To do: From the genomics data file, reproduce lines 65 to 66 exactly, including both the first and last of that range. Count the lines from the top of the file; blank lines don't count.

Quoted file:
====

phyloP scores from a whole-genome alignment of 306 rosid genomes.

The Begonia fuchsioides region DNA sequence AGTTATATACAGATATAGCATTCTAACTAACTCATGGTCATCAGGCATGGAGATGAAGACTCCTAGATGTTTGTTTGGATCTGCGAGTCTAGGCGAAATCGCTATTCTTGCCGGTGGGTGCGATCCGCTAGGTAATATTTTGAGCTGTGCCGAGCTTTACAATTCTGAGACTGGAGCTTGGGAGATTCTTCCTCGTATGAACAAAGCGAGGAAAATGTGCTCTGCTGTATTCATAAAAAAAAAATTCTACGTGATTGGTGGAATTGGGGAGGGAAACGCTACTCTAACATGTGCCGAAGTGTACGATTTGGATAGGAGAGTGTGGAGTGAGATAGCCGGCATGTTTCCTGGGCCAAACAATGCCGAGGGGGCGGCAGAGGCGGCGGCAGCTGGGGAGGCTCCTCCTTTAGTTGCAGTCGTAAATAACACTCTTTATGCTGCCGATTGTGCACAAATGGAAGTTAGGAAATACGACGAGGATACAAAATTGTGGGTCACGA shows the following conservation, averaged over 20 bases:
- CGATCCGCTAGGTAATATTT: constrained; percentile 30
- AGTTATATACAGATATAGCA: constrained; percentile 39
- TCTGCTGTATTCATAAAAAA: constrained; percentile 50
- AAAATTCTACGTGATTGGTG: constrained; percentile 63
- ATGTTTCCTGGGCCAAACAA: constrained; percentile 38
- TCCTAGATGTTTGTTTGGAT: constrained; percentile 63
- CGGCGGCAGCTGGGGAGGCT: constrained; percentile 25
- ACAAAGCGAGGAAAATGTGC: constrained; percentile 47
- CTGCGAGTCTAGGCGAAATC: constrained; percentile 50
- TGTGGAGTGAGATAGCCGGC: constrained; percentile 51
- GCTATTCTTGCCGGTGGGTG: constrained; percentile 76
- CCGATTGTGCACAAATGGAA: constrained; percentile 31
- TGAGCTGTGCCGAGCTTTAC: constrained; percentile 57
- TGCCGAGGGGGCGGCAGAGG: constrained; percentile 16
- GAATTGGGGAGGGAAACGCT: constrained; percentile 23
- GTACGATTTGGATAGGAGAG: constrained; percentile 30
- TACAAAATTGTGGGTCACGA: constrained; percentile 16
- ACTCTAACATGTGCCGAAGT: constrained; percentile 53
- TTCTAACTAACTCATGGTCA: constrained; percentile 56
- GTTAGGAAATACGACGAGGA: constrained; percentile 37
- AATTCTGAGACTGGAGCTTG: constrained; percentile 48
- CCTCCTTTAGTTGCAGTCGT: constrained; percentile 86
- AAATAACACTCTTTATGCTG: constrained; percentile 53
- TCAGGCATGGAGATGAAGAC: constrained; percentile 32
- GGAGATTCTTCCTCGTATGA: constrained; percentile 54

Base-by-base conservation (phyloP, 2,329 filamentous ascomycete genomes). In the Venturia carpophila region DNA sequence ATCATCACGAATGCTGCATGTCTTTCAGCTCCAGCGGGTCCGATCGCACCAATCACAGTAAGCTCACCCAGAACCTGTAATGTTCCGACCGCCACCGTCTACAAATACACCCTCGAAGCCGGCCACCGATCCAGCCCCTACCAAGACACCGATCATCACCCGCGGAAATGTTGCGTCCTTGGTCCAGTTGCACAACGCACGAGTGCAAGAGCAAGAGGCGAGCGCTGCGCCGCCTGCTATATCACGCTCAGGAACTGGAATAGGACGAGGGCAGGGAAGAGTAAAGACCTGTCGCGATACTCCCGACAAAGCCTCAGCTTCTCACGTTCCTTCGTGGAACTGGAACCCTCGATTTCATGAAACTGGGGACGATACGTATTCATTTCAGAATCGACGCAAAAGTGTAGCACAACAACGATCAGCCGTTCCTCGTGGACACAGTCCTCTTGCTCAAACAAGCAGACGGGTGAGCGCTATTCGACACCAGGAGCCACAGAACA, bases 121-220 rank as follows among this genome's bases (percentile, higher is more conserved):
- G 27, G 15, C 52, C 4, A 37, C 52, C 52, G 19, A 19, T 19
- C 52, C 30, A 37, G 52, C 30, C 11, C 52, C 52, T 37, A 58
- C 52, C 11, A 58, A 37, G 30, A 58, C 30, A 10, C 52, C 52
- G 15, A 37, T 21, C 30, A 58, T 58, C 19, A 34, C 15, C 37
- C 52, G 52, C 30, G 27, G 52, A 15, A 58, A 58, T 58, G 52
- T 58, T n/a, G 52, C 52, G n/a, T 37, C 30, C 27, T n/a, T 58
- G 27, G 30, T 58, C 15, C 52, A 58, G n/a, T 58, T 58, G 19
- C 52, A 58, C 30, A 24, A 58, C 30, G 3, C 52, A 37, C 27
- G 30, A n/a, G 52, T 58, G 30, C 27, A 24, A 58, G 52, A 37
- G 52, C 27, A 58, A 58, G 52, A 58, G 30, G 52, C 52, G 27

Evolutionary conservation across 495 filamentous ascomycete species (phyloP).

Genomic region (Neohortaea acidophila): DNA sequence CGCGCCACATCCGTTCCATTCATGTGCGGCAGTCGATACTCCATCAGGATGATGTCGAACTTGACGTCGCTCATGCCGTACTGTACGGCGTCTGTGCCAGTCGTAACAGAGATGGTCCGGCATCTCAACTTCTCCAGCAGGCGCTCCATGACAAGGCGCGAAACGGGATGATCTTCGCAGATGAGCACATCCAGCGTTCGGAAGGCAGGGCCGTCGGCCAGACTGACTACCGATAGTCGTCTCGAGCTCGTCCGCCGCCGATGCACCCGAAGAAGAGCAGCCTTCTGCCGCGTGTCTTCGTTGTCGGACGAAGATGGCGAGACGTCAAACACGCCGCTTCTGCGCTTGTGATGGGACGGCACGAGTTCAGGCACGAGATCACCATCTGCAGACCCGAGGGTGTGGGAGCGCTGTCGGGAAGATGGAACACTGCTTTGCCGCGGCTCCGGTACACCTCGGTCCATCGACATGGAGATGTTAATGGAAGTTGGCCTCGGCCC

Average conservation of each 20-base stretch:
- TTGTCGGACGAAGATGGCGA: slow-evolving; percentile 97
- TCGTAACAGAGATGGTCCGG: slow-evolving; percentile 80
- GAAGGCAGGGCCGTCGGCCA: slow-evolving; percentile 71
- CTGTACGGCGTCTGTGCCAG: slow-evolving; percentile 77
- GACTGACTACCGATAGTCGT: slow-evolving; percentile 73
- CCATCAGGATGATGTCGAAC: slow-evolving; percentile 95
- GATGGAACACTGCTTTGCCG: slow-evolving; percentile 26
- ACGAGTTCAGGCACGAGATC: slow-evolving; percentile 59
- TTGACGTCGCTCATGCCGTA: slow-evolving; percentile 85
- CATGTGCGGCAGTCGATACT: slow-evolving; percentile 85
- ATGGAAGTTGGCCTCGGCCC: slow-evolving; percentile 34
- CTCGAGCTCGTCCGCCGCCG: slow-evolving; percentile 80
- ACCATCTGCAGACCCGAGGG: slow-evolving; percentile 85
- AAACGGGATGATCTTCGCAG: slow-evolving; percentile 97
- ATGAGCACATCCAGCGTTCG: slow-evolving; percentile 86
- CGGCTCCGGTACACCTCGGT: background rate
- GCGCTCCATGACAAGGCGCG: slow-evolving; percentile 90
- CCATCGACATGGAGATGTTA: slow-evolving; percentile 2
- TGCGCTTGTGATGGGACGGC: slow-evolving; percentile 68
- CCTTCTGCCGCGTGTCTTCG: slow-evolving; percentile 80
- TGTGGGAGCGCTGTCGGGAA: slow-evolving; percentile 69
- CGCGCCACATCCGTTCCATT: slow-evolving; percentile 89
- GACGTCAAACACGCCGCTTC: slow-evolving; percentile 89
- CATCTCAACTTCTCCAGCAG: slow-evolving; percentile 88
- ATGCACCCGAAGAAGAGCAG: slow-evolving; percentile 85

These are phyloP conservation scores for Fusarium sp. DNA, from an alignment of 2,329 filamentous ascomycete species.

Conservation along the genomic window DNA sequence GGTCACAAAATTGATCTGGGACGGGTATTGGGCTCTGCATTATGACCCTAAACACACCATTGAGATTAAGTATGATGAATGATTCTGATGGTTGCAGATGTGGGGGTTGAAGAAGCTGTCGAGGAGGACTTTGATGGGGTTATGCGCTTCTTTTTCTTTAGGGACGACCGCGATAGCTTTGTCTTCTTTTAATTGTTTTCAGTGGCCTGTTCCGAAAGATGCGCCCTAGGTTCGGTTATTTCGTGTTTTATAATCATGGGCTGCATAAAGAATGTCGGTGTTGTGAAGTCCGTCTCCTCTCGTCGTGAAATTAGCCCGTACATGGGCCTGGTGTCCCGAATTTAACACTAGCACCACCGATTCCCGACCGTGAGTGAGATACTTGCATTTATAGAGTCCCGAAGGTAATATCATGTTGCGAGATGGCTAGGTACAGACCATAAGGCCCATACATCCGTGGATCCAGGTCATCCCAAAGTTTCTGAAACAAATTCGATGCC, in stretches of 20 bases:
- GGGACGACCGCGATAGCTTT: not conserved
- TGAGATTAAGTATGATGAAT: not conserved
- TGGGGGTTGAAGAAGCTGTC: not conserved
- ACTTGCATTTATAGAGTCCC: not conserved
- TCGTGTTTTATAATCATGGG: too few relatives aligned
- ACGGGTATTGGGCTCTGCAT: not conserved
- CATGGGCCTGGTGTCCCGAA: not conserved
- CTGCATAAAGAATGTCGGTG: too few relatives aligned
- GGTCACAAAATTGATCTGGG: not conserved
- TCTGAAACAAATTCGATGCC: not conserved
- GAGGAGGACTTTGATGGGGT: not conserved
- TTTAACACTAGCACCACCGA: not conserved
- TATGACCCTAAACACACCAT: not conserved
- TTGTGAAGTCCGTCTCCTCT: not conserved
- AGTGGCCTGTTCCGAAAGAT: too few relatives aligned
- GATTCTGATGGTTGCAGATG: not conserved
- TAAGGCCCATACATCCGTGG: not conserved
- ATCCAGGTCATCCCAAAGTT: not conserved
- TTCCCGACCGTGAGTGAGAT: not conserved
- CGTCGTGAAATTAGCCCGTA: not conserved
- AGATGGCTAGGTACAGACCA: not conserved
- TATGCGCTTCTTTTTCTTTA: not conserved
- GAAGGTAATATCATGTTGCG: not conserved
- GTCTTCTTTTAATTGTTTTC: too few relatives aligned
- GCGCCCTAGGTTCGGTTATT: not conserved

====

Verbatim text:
- CATCTCAACTTCTCCAGCAG: slow-evolving; percentile 88
- ATGCACCCGAAGAAGAGCAG: slow-evolving; percentile 85